On her blog, ‘The Roadburn Café’, Melanie once wrote simply about touring mate and Flamenco guitarist, Beau Jarred Schekeryk, “Beau is my guitarist, my son and friend.” Her husband-manager, Peter Schekeryk, used to take care of the details of touring, but now that he is gone Melanie and Beau are a “two-man team.” That said, their strong familial connection strikes a warm chord as they perform. They are self-contained and down-to-earth but a very endearing duo.

Melanie Safka grew up in Queens and attended the New York American Academy of Dramatic Arts. In 1969, a shy performer in her 20s, she entertained crowds at Woodstock, by singing ‘Beautiful People’ during a downpour. Glowing flickers from appreciative crowds’ lighters rewarded her dedication. That singular event inspired the then longhaired hippie with the chocolate brown hair to pen ‘Lay Down (Candles in the Rain), a million copy selling single in 1970.

She’s played the Royal Albert Hall, Carnegie Hall and served as a UNICEF representative and is now promoting ‘Ever Since You Never Heard of Me’, her plaintive latest album. She has also attracted a young audience – her hit, ‘Look What They’ve Done to My Song,’ was covered by Miley Cyrus and her songs have been heard on commercials and covered frequently by her peers.

But for the people tonight at Mayne Stage, Melanie remains a coveted cult figure due to her grainy voice, carefree style of performance and counter culture ease. In a span of only ten minutes, I overhear two parents say that they named daughters after her. In fact, one of them stands ahead of me, anxious to hear her namesake’s treasures.

The concert moves like a circle – with no definitive beginning, middle or end. When the handsome Beau walks onstage, wearing a baseball cap and casual clothes, he does so without fanfare, and, as though he is speaking to his next door neighbor, he casually announces, “My mom says you’d probably like to hear some instrumentals…”

He entertains us with ‘Michael Hedges Still Here’, ‘Altamiri’ and a Chet Atkins version of a very popular Michael Jackson song. (I won’t reveal the title and spoil the surprise.) He ends the set with a striking version of ‘Malaguena,’ where he is unexpectedly joined by British blues harpist, Julian Dawson.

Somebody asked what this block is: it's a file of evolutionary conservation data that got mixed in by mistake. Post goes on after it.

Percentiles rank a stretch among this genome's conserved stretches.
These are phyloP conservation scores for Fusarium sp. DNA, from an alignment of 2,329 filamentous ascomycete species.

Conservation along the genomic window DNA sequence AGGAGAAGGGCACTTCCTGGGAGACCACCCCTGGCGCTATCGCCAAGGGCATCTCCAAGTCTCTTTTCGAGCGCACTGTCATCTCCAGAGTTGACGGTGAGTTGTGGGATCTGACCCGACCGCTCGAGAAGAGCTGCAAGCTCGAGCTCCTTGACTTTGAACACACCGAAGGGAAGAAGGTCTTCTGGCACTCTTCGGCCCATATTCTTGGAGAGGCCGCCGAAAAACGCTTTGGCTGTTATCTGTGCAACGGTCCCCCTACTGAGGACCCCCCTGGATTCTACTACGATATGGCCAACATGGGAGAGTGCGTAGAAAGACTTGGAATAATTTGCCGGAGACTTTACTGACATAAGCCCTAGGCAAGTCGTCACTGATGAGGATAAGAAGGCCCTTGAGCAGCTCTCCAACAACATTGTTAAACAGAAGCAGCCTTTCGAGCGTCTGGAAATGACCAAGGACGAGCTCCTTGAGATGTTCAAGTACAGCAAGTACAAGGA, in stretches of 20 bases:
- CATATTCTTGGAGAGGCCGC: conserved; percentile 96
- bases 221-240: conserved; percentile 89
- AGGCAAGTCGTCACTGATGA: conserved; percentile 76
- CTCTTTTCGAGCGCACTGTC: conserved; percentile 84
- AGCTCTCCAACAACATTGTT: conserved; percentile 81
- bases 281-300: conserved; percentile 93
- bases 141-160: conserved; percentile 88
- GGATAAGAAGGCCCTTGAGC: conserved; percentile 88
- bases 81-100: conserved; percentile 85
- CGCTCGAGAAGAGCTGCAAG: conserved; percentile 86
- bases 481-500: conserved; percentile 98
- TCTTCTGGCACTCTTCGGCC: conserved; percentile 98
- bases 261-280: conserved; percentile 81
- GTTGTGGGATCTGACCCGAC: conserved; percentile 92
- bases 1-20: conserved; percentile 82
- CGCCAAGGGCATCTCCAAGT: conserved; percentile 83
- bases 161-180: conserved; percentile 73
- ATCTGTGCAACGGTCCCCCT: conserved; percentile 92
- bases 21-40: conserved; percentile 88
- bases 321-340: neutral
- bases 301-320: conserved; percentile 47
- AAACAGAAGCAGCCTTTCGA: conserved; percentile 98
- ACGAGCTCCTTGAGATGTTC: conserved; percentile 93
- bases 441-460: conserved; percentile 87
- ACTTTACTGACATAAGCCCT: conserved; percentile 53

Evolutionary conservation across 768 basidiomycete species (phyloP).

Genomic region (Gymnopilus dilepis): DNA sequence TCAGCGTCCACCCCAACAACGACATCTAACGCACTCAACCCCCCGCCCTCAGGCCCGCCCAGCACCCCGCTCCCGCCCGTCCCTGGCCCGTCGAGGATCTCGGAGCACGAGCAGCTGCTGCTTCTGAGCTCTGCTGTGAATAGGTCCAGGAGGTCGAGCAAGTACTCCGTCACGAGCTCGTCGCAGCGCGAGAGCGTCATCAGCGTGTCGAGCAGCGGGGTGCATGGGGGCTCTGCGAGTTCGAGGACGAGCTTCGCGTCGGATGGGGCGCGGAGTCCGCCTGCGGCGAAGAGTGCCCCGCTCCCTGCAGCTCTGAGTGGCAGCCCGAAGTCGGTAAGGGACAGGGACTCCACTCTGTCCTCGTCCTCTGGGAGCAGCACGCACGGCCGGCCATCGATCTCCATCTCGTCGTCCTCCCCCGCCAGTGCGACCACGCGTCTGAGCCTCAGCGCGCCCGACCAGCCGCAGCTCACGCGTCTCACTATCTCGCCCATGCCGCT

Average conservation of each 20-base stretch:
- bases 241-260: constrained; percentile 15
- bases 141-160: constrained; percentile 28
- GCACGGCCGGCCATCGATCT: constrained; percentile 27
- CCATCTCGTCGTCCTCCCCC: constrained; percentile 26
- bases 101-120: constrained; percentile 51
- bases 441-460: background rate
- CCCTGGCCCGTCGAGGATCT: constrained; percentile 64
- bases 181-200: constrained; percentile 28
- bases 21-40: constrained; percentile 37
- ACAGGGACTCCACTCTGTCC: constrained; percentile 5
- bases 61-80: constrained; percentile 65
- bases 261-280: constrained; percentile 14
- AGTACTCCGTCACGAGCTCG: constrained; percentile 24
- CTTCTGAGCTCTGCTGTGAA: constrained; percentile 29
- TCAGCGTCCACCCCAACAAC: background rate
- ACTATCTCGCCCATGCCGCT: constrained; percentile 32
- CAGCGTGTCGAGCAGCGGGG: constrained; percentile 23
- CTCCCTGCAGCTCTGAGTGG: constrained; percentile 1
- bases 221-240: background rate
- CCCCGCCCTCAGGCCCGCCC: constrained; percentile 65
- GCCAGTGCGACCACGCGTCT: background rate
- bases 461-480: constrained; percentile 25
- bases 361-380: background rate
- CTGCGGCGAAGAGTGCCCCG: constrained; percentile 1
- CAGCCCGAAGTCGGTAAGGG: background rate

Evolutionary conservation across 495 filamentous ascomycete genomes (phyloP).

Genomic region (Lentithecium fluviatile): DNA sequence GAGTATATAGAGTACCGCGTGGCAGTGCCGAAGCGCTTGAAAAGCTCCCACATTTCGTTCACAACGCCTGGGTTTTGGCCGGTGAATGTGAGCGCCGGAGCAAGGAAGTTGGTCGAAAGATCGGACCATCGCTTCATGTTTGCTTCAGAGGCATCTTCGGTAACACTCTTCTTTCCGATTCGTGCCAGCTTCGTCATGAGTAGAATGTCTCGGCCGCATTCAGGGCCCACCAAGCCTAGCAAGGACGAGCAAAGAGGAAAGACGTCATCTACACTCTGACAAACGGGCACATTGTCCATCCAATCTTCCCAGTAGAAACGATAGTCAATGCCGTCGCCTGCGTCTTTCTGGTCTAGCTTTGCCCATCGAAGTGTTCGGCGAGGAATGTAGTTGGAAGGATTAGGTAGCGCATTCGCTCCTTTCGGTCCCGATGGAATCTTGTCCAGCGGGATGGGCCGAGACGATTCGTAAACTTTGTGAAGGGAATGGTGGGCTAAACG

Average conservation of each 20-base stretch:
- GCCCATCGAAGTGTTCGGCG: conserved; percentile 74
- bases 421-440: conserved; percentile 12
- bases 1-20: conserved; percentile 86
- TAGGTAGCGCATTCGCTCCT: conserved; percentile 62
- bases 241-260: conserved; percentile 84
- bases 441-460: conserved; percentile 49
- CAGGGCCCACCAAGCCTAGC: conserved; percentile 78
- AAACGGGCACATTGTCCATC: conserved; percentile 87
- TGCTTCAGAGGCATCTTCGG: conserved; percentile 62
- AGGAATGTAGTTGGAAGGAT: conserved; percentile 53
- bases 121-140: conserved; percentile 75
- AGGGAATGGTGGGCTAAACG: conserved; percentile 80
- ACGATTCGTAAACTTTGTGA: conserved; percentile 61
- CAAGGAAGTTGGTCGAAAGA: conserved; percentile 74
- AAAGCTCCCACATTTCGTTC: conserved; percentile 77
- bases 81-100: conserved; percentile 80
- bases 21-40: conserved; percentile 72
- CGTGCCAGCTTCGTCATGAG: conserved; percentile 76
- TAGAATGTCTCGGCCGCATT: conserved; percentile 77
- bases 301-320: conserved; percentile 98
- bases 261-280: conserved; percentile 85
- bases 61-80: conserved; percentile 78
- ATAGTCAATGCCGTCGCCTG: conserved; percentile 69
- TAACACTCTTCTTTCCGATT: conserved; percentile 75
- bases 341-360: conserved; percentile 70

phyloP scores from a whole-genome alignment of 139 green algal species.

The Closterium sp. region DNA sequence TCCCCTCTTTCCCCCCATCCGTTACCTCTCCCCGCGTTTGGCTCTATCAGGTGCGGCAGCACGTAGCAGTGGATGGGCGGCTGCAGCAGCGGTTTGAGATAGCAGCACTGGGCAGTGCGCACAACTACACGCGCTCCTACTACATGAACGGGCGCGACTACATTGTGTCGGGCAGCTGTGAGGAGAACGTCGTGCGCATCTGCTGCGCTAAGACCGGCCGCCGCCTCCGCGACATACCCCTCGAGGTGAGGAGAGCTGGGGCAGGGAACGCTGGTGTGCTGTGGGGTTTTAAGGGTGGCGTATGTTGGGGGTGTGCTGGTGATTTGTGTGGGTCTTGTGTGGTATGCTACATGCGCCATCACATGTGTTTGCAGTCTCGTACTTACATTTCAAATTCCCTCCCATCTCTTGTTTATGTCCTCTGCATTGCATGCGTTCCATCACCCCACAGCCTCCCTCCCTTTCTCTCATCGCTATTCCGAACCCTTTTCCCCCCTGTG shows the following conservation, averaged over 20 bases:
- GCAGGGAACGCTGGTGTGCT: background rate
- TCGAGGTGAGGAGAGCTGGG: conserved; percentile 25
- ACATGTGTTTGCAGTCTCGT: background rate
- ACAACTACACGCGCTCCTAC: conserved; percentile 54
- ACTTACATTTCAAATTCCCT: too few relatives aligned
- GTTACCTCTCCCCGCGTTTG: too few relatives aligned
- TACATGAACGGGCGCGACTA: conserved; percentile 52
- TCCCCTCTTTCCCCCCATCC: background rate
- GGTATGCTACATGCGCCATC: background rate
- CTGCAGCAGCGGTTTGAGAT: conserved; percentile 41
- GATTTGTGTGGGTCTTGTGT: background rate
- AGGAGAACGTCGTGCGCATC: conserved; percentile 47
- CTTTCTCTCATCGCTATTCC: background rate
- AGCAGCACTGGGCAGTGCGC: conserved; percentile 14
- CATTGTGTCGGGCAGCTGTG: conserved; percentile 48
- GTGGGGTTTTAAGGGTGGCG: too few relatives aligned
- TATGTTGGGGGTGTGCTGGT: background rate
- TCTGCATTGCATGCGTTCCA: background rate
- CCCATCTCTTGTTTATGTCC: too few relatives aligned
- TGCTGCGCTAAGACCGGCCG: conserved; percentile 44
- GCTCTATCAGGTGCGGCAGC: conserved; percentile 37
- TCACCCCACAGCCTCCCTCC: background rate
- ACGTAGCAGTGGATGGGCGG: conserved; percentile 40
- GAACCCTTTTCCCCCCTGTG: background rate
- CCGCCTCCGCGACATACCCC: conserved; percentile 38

Melanie’s long red-fringed shawl drapes over her brown caftan and skirt. Her first words, which are “I’ve been in LA for too long and it took me two whole days to get out of there - and now I’m with real people”, makes the Midwesterners laugh.

“This is the story I wrote when I was just a girl, when I fell in love with the human race and, you know, I still have those moments,” she says, lighting up the stage, plucking her wood-stained six-string.

During this song, ‘Beautiful People,’ Beau played guitar with a long bow. Afterwards, Melanie briskly announced that there’s a set list somewhere on stage but “I’m probably not going to do it.” The statement incited a bunch of fans to shout out song titles. After the random deluge, she decided on ‘Beetle,’ a childlike song with a singsong melody.

For the song off of ‘Ever Since You Never Heard of Me’, she invited Dawson back onstage. ‘Hushaby’ had truly haunting lyrics like “After all is said and done/Daddy’s a hero, you are a widow’s son.”

‘Keep on Holding Me,’ also had a poignant and flowing narrative. “I wish I lived a blessed life, homegrown food and Christ on Sunday…” Melanie’s voice sounded wonderfully parched at times, and, even though the guitar sometimes sounded out of tune, it hardly mattered.

And even though the audience probably expected the homegrown songs, not everyone expected her hilarious patter: “It’s a good idea to get some familiar songs out of the way. People don’t know if I’m one of the Spice Girls…” she quipped.